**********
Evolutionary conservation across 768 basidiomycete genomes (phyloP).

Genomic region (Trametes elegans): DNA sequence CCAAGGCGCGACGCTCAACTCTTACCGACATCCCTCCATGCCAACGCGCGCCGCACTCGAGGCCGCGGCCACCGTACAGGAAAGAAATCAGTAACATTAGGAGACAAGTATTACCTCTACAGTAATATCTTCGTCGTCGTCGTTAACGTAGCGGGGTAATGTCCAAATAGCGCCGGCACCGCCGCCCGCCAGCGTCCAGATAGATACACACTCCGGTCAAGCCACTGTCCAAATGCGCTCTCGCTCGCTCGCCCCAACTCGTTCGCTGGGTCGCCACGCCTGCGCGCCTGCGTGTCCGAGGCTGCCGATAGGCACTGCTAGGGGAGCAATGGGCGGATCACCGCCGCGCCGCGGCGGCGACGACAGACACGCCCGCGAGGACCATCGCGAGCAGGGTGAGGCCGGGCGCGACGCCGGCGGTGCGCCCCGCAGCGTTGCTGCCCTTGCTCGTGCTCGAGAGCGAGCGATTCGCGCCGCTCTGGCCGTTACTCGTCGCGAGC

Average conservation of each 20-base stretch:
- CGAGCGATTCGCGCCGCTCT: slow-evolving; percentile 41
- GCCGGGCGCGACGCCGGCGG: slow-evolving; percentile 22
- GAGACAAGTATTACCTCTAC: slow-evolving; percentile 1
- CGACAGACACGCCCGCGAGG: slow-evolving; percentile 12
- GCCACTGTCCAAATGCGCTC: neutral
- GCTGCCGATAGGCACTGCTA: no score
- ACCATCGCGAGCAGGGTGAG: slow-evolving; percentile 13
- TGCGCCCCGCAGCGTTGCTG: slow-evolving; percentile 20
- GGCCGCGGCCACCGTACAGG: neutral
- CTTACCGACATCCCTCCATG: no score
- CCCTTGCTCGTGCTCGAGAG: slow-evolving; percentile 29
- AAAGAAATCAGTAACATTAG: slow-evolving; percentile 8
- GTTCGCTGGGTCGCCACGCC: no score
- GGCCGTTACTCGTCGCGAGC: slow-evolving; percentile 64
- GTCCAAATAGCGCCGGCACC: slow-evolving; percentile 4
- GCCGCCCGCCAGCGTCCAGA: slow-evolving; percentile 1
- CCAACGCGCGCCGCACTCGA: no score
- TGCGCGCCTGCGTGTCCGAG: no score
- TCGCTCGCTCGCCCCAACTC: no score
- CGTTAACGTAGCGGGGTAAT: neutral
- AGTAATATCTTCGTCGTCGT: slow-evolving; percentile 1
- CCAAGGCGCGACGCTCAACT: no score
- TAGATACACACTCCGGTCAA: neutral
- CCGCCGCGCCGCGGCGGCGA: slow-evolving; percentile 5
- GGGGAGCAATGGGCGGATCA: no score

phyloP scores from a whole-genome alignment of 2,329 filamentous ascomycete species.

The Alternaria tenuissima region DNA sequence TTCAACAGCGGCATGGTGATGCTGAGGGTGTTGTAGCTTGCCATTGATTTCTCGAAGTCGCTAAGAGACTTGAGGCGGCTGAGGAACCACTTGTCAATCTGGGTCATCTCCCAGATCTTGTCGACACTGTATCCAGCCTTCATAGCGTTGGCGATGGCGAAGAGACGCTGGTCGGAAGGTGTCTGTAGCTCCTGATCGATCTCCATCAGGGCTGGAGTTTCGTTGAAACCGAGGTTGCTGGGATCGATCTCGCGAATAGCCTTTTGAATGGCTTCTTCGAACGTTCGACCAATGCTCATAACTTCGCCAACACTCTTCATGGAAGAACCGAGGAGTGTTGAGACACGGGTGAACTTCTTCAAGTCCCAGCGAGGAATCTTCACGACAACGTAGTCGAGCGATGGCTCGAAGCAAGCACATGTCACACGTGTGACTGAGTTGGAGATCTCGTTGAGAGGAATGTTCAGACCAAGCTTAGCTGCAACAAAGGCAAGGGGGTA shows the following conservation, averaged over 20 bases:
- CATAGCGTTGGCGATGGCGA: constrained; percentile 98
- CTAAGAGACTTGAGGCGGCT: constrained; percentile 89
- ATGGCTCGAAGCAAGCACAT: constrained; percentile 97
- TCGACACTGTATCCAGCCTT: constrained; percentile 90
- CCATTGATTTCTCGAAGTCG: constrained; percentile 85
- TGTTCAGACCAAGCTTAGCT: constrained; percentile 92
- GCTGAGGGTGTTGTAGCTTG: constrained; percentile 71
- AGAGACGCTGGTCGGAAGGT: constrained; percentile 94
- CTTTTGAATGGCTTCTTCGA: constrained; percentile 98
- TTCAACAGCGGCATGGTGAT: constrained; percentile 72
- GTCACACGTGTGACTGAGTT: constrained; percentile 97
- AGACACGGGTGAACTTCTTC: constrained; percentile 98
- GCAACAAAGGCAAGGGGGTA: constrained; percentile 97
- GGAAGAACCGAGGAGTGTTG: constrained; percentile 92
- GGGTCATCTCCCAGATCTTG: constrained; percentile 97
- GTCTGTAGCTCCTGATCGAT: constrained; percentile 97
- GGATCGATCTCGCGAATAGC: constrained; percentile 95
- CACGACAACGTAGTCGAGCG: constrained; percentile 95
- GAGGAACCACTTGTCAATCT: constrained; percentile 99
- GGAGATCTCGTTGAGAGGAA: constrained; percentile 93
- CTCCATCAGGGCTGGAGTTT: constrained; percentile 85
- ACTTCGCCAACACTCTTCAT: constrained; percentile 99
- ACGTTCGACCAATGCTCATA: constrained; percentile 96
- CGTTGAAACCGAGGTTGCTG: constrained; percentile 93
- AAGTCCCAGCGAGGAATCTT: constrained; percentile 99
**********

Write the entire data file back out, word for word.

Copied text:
Evolutionary conservation across 768 basidiomycete genomes (phyloP).

Genomic region (Trametes elegans): DNA sequence CCAAGGCGCGACGCTCAACTCTTACCGACATCCCTCCATGCCAACGCGCGCCGCACTCGAGGCCGCGGCCACCGTACAGGAAAGAAATCAGTAACATTAGGAGACAAGTATTACCTCTACAGTAATATCTTCGTCGTCGTCGTTAACGTAGCGGGGTAATGTCCAAATAGCGCCGGCACCGCCGCCCGCCAGCGTCCAGATAGATACACACTCCGGTCAAGCCACTGTCCAAATGCGCTCTCGCTCGCTCGCCCCAACTCGTTCGCTGGGTCGCCACGCCTGCGCGCCTGCGTGTCCGAGGCTGCCGATAGGCACTGCTAGGGGAGCAATGGGCGGATCACCGCCGCGCCGCGGCGGCGACGACAGACACGCCCGCGAGGACCATCGCGAGCAGGGTGAGGCCGGGCGCGACGCCGGCGGTGCGCCCCGCAGCGTTGCTGCCCTTGCTCGTGCTCGAGAGCGAGCGATTCGCGCCGCTCTGGCCGTTACTCGTCGCGAGC

Average conservation of each 20-base stretch:
- CGAGCGATTCGCGCCGCTCT: slow-evolving; percentile 41
- GCCGGGCGCGACGCCGGCGG: slow-evolving; percentile 22
- GAGACAAGTATTACCTCTAC: slow-evolving; percentile 1
- CGACAGACACGCCCGCGAGG: slow-evolving; percentile 12
- GCCACTGTCCAAATGCGCTC: neutral
- GCTGCCGATAGGCACTGCTA: no score
- ACCATCGCGAGCAGGGTGAG: slow-evolving; percentile 13
- TGCGCCCCGCAGCGTTGCTG: slow-evolving; percentile 20
- GGCCGCGGCCACCGTACAGG: neutral
- CTTACCGACATCCCTCCATG: no score
- CCCTTGCTCGTGCTCGAGAG: slow-evolving; percentile 29
- AAAGAAATCAGTAACATTAG: slow-evolving; percentile 8
- GTTCGCTGGGTCGCCACGCC: no score
- GGCCGTTACTCGTCGCGAGC: slow-evolving; percentile 64
- GTCCAAATAGCGCCGGCACC: slow-evolving; percentile 4
- GCCGCCCGCCAGCGTCCAGA: slow-evolving; percentile 1
- CCAACGCGCGCCGCACTCGA: no score
- TGCGCGCCTGCGTGTCCGAG: no score
- TCGCTCGCTCGCCCCAACTC: no score
- CGTTAACGTAGCGGGGTAAT: neutral
- AGTAATATCTTCGTCGTCGT: slow-evolving; percentile 1
- CCAAGGCGCGACGCTCAACT: no score
- TAGATACACACTCCGGTCAA: neutral
- CCGCCGCGCCGCGGCGGCGA: slow-evolving; percentile 5
- GGGGAGCAATGGGCGGATCA: no score

phyloP scores from a whole-genome alignment of 2,329 filamentous ascomycete species.

The Alternaria tenuissima region DNA sequence TTCAACAGCGGCATGGTGATGCTGAGGGTGTTGTAGCTTGCCATTGATTTCTCGAAGTCGCTAAGAGACTTGAGGCGGCTGAGGAACCACTTGTCAATCTGGGTCATCTCCCAGATCTTGTCGACACTGTATCCAGCCTTCATAGCGTTGGCGATGGCGAAGAGACGCTGGTCGGAAGGTGTCTGTAGCTCCTGATCGATCTCCATCAGGGCTGGAGTTTCGTTGAAACCGAGGTTGCTGGGATCGATCTCGCGAATAGCCTTTTGAATGGCTTCTTCGAACGTTCGACCAATGCTCATAACTTCGCCAACACTCTTCATGGAAGAACCGAGGAGTGTTGAGACACGGGTGAACTTCTTCAAGTCCCAGCGAGGAATCTTCACGACAACGTAGTCGAGCGATGGCTCGAAGCAAGCACATGTCACACGTGTGACTGAGTTGGAGATCTCGTTGAGAGGAATGTTCAGACCAAGCTTAGCTGCAACAAAGGCAAGGGGGTA shows the following conservation, averaged over 20 bases:
- CATAGCGTTGGCGATGGCGA: constrained; percentile 98
- CTAAGAGACTTGAGGCGGCT: constrained; percentile 89
- ATGGCTCGAAGCAAGCACAT: constrained; percentile 97
- TCGACACTGTATCCAGCCTT: constrained; percentile 90
- CCATTGATTTCTCGAAGTCG: constrained; percentile 85
- TGTTCAGACCAAGCTTAGCT: constrained; percentile 92
- GCTGAGGGTGTTGTAGCTTG: constrained; percentile 71
- AGAGACGCTGGTCGGAAGGT: constrained; percentile 94
- CTTTTGAATGGCTTCTTCGA: constrained; percentile 98
- TTCAACAGCGGCATGGTGAT: constrained; percentile 72
- GTCACACGTGTGACTGAGTT: constrained; percentile 97
- AGACACGGGTGAACTTCTTC: constrained; percentile 98
- GCAACAAAGGCAAGGGGGTA: constrained; percentile 97
- GGAAGAACCGAGGAGTGTTG: constrained; percentile 92
- GGGTCATCTCCCAGATCTTG: constrained; percentile 97
- GTCTGTAGCTCCTGATCGAT: constrained; percentile 97
- GGATCGATCTCGCGAATAGC: constrained; percentile 95
- CACGACAACGTAGTCGAGCG: constrained; percentile 95
- GAGGAACCACTTGTCAATCT: constrained; percentile 99
- GGAGATCTCGTTGAGAGGAA: constrained; percentile 93
- CTCCATCAGGGCTGGAGTTT: constrained; percentile 85
- ACTTCGCCAACACTCTTCAT: constrained; percentile 99
- ACGTTCGACCAATGCTCATA: constrained; percentile 96
- CGTTGAAACCGAGGTTGCTG: constrained; percentile 93
- AAGTCCCAGCGAGGAATCTT: constrained; percentile 99